Particularly, I loved when certain moments from early sections of the novel are presented again, differently, having passed through the distorting lenses of time and memory. It takes Roman decades, for example, to think of his affair with Miranda "with an understanding that he had been, during those six months, very happy." During Part One, however, young Roman seems no less plagued by doubts and loneliness than he does in his later adulthood. Which perspective is to be believed? Was he happy back at the School, or does he think so only after a lifetime of continued dissatisfaction? Readers must reconcile Roman's limited, evolving image of himself (and others) with our image of them, which we piece together panoramically across three sections of the poet's life.
The people who matter the most to us in the end, who teach us the most, are the people who make the worst mistakes with us.
Another interesting moment of retrospection takes place when Roman encounters a past acquaintance and lover by accident, several years later. He wonders "why he had treated her with such dismissiveness" and soon "underst[ands that] he had imagined for himself a future that did not lie with Phebe Platz." Moments like these capture the bittersweet way that humans often arrive at self-knowledge: much later, and with sudden awareness of our past myopia. In my writing classes, I've learned that characters are built on the changes they make (or fail to make) over time; I loved that, in All is Forgotten, Nothing is Lost, Chang's characters grow (or are unable to grow) in realistic, heartbreaking, and sometimes profoundly relatable ways.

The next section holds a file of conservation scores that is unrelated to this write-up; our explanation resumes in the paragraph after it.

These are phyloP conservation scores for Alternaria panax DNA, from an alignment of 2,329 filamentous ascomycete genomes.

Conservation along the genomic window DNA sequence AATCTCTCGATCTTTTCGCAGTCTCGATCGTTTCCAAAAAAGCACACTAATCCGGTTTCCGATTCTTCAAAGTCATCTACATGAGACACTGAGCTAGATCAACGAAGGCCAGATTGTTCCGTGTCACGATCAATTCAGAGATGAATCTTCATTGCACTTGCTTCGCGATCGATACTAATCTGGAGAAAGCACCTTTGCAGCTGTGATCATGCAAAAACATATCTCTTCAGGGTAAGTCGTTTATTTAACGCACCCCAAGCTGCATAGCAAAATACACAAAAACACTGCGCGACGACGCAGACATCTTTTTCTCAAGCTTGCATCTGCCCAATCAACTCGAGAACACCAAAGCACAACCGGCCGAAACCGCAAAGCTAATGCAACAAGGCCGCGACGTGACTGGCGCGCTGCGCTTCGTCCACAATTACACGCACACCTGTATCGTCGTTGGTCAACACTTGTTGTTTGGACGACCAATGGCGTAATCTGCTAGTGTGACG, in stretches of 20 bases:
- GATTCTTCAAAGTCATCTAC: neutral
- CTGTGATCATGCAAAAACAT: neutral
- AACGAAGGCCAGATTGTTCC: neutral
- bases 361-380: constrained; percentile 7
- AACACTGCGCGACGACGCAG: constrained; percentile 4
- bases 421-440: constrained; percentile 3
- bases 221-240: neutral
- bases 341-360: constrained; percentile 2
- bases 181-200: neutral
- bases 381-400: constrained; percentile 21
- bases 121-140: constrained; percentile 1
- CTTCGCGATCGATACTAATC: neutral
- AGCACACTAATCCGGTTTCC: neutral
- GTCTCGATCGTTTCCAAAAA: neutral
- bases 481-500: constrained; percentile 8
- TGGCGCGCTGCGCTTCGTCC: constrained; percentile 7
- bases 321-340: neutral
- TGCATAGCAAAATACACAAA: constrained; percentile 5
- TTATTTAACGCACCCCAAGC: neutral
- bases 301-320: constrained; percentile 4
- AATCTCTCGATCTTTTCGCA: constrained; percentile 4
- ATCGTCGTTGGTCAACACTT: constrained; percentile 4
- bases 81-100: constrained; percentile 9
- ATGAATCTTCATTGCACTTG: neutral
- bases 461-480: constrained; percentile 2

In this scene among others, readers become aware of the expectations (which Roman hadn't known he was setting for himself) that prevented him from connecting with others. One of the central questions of this novel — which Chang called the 'long threads' of narrative, during our workshop — is: "can Roman Morris ever love anyone?" I would argue that he never loved anyone, because love was never part of the future 'he had imagined for himself.' Roman's idea of his future changes over time alongside his self-image; his vision always holds him back, in the end, from being able to love the women who love him.
For example, his intense affair with Miranda was defined by an "essential attachment ... so incomprehensible and so unspoken that he rarely cared to think of it," which rings with the possibility of love; however, Roman is incapable of loving and continuing his involvement with Miranda because she is no longer part of his future. In his mind, "the crux of their attachment [was] that he was the pupil and she the instructor," and that her role had not been that of a longtime love, but rather a gatekeeper to the writing world.
Similarly, his affection for Lucy is limited by his perception of her and her role in his life, as well. When he sees her again for the first time after their graduation, he feels "suddenly that she had been saved for him ... a companion [with] the potential to come with him ... into the future." But if he ever loves her, it is only insofar as she soothes him and preserves his self-esteem. He fixates on a memory of Lucy defending his work once in Miranda's class. He depends on Lucy's comfort and kindness for the duration of their relationship, which falls apart when an emotional chasm finally manifests in their marriage. Lucy tells him: "You never wanted to know anything except that [your work] was wonderful."